Longbox Junk Retro Review Targitt #1 (1975)

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"I have a lot of issues. . ."

I write comic book reviews that NOBODY has ever asked for!

July 2024




Welcome back to Longbox Junk, the place to find comic reviews nobody ever asked for!

Sorry for a bit of delay.  The challenges of trying to run a hotel on a skeleton crew while having typical summer tourist sellout guest traffic aren't what most people would call "fun".  It's made worse because at the same time people are getting out and about on their normal summertime travels, we're having a hard time hiring new employees because our government has decided that, for some strange reason, it's a GREAT idea to pay people more to sit home on unemployment than to come back to work full time.  


I've decided to step outside of my usual bargain bin fare for a little while and take a look at some comics in my collection a little more on the older and maybe more "collectible" side of things.  Retro Reviews of comics from before 1986 (Nods to the fine folks of Old Guys Who Like Old Comics) is what I'm talkin' about.

The comic at hand today is one of the very short-lived (and by that I mean abruptly cancelled and unfinished after 3 issues) titles put out by short-lived publisher Atlas Comics (AKA Atlas/Seaboard).  I'm not sure if three issues is even enough to call a title a "series", but here we are.

The sad tale of Atlas/Seaboard comics is an interesting one that I'm not going to delve TOO deeply into, but the gist of it is that the company was the brainchild of Marvel Comics founder Martin Goodman and was a pioneer in creator rights, allowing the return of artwork to artists, paying some of the highest rates in the industry, and allowing retention of rights for new characters created.

Unfortunately, internal fighting and a comic industry that just wasn't ready for their business model sunk Atlas/Seaboard fast. . .they lasted less than a year and put out less than 100 total issues.  Of their 23 titles, none of them lasted more than 4 issues.  Many of them only lasted for a single issue.

Like I said, I'm not going to delve too deeply into the publisher, but the tale of Atlas/ Seaboard is well worth looking up if you're interested in some of the behind the scenes drama of the comic world.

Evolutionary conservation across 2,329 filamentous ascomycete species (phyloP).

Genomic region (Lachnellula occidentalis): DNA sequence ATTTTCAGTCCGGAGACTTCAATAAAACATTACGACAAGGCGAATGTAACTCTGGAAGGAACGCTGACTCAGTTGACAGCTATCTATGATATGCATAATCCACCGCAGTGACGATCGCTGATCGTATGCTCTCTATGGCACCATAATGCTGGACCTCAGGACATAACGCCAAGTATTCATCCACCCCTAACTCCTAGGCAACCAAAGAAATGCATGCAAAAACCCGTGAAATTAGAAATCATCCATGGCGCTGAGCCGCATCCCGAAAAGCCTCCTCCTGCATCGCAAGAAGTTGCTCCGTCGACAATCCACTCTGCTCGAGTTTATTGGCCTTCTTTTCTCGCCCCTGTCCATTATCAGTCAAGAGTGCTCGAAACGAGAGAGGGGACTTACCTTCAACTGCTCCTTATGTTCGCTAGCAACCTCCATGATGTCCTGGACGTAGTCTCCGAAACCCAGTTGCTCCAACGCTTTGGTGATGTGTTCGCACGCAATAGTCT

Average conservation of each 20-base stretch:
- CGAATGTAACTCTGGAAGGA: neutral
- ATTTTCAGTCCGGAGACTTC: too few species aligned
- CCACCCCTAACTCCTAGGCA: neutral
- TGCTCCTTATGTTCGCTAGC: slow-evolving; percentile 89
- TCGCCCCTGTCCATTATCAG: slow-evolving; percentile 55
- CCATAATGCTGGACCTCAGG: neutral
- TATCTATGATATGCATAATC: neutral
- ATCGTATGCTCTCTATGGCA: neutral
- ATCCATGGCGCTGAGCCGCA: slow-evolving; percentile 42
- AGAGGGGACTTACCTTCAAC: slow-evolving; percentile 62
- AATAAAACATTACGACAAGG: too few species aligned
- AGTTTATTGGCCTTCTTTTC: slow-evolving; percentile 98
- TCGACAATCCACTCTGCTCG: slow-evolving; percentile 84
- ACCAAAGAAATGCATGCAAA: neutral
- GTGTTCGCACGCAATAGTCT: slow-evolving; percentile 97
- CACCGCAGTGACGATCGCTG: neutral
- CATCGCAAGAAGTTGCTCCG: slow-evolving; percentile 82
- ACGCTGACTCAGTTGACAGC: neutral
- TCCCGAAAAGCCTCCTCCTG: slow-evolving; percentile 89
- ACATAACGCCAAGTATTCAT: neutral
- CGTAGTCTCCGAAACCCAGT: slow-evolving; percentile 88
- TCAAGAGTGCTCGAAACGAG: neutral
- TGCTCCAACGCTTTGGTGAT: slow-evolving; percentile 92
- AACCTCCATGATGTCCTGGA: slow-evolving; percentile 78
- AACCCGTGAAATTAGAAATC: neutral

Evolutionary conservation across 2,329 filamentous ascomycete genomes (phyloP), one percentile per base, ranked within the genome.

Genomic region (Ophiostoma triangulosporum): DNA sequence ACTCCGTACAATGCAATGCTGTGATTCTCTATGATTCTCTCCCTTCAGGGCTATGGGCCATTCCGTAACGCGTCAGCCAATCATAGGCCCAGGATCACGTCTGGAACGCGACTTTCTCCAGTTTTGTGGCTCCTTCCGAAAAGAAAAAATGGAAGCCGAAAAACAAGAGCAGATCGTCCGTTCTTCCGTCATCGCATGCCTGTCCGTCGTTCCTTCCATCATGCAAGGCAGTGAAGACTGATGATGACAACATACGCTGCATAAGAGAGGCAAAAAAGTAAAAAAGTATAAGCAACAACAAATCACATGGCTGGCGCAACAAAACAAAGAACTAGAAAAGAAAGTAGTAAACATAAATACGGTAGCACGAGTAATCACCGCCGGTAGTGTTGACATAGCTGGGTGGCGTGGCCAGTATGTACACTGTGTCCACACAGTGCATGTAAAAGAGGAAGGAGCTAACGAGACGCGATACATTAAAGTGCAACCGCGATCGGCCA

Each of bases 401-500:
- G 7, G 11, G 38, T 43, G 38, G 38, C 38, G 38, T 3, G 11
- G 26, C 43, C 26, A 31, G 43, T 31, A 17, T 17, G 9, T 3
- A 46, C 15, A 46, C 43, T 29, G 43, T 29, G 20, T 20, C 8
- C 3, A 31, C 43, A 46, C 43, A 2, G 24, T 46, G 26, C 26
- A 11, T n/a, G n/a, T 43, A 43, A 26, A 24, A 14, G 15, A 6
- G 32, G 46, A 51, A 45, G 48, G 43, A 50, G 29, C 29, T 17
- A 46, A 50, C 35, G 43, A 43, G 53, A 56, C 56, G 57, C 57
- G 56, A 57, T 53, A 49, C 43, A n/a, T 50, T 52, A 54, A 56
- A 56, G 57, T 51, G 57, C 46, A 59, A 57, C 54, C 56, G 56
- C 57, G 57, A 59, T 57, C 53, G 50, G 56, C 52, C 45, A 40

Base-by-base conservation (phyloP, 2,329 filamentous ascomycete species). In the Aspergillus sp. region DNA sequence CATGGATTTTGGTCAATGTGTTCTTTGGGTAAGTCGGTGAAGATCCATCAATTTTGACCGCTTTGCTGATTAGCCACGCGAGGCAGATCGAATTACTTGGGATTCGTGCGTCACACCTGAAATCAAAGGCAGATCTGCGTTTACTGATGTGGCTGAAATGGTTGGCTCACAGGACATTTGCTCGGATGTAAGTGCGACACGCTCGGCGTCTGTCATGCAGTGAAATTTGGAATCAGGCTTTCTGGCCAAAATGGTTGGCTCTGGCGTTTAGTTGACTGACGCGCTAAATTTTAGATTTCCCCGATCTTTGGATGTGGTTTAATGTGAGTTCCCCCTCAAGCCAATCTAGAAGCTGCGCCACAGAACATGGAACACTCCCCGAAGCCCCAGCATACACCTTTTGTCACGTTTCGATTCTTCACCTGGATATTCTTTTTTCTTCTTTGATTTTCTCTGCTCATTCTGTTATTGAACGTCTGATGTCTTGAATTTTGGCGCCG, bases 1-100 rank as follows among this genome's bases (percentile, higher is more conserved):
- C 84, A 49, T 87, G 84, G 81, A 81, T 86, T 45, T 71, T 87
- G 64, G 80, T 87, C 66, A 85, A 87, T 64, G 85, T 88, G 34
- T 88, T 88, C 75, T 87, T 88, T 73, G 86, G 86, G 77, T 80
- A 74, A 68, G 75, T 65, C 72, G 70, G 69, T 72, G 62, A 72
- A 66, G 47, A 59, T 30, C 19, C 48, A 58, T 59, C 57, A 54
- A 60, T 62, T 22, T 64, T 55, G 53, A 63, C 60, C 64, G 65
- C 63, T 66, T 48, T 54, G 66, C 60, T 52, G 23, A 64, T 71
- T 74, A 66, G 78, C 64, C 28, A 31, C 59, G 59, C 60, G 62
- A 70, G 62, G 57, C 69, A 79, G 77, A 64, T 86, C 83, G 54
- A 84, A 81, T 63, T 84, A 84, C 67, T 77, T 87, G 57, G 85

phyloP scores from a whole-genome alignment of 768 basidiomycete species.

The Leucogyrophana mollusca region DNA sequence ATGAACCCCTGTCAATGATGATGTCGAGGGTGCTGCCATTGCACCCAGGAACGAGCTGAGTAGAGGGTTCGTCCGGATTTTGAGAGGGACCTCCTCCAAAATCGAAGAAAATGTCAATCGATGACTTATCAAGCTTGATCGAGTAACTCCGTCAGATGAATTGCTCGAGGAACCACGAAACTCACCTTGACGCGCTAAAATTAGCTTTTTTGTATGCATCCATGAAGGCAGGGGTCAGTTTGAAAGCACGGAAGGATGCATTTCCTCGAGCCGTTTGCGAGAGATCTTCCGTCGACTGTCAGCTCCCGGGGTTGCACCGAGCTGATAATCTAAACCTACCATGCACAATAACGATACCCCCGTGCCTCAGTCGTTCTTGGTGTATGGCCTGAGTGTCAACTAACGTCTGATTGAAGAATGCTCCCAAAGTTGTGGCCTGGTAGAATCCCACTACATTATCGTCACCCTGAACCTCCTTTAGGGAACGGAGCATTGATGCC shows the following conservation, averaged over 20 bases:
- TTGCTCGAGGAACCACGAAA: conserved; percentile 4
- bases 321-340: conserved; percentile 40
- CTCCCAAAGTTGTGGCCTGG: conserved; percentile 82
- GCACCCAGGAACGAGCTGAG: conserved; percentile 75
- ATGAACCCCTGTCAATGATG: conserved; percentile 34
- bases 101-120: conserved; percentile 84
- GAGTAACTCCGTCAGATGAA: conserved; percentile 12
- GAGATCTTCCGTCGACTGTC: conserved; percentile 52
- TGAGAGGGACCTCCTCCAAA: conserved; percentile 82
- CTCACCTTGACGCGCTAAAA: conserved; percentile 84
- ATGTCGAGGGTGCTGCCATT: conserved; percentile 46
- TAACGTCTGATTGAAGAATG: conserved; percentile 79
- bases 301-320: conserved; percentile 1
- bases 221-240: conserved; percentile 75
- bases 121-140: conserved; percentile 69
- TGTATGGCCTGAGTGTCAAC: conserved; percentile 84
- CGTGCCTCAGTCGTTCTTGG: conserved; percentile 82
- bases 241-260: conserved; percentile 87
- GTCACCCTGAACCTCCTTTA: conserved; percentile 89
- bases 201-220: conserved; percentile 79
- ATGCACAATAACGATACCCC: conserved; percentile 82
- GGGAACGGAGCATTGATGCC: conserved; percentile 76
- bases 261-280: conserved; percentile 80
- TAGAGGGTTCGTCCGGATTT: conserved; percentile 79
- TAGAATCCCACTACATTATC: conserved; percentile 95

Probably the most interesting thing to ME about Atlas/Seaboard is that, even though they folded very quickly and put out very few issues, they are STILL remembered with a certain fondness.  The whole line in general seems to be pretty collectible, which is surprising for a bunch of unfinished stories put out by a company that didn't even last a year.

I'm not so sure if this particular title is remembered as fondly as some of the others.  When doing my bits of research, I saw it's rarely even mentioned, which is why I picked it from among the handful of Atlas/Seaboard comics I own for this review that nobody asked me to do.   

SO. . .

Let's set the Longbox Junk Paper Time Machine for 1975 and take a peek at this practically-forgotten Bronze Age relic, shall we?  We shall!


ATLAS (Seaboard) COMICS (1975)

SCRIPT: Ric Meyers
PENCILS: Howard Nostrand
COVER: Giordano
Hmmm. . .not bad.  Not great, mind you, but nicely-done.  It delivers the message that this isn't a superhero book, and I dig the whole 70's-Tastic vibe of it.  I like the tilted perspective and the colors quite a bit.  It's not the best cover in my collection, but it's a solid example of a Bronze Age comic rack eye-catcher.  Let's get inside!
Our tale begins at an airport, where Special F.B.I. Agent John Targitt says goodbye to his wife and daughter as they leave on a trip to his mother-in-law's.  Unfortunately, it's the last time he'll ever talk to them, because moments later the plane explodes after taking off!
Rushing to the burning wreckage, Targitt finds a newspaper from Boston.  Shortly afterwards, his boss, Carl, and partner, Jackie arrive and tell John that Mob Boss Bert Manetti was also on the plane and was the target of the bomb.  Over their protests that he not, Targitt informs them that he is headed to Boston to find who killed his family.

Later, in Boston as Targitt arrives at the airport, he is attacked by a mysterious man.  He's no match for the highly-trained Targitt and is wounded, then interrogated by the F.B.I agent.  Targitt gains a lead directing him to a Boston University dorm room. . .


That night, at the University dorm, Targitt is taken by surprise by a man laying in wait for him. . .a man Targitt realizes he recognizes from the airport just before the plane carrying his family exploded! 
Thinking he has Targitt dead to rights, he tells the F.B.I. agent that he killed Manetti because he wanted to take over the Boston drug trade.  A fight between the two breaks out, but before it can be resolved, the alarm is raised and Targitt is forced to make his escape. . .